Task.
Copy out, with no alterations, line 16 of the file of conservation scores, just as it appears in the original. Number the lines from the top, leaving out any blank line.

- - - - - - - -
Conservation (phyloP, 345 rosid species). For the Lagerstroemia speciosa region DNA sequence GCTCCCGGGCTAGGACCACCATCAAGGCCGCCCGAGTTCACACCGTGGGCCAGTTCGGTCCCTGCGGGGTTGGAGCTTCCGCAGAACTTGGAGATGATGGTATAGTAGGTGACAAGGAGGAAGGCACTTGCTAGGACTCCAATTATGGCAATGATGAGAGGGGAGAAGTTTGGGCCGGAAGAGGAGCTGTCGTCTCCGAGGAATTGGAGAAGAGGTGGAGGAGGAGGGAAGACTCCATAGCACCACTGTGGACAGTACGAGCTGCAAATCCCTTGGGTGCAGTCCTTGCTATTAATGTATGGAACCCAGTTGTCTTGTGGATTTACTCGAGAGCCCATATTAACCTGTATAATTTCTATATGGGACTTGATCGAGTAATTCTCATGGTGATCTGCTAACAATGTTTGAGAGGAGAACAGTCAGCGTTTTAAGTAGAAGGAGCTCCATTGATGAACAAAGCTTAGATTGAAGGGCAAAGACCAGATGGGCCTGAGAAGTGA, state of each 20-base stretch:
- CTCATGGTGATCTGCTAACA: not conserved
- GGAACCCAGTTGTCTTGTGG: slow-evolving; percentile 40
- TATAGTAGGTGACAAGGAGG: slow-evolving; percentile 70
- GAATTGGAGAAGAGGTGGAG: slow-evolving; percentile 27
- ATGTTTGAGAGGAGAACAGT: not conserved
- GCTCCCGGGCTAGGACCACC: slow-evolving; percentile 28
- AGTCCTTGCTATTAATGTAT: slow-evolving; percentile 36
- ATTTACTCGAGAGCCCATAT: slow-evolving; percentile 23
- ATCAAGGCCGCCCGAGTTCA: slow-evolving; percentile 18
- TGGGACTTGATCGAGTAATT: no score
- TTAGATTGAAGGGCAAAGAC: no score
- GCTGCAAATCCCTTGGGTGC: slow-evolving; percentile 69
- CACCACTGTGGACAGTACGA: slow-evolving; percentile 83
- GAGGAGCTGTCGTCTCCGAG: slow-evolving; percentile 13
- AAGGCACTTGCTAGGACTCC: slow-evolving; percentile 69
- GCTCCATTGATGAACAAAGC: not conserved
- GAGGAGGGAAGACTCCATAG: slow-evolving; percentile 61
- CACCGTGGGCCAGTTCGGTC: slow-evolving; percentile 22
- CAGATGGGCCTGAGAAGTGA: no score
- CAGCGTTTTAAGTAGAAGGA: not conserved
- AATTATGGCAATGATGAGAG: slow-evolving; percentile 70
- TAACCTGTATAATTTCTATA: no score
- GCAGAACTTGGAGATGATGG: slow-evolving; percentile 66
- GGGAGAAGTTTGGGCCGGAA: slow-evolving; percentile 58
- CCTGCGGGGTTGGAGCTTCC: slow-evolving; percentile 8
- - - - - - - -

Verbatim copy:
- AAGGCACTTGCTAGGACTCC: slow-evolving; percentile 69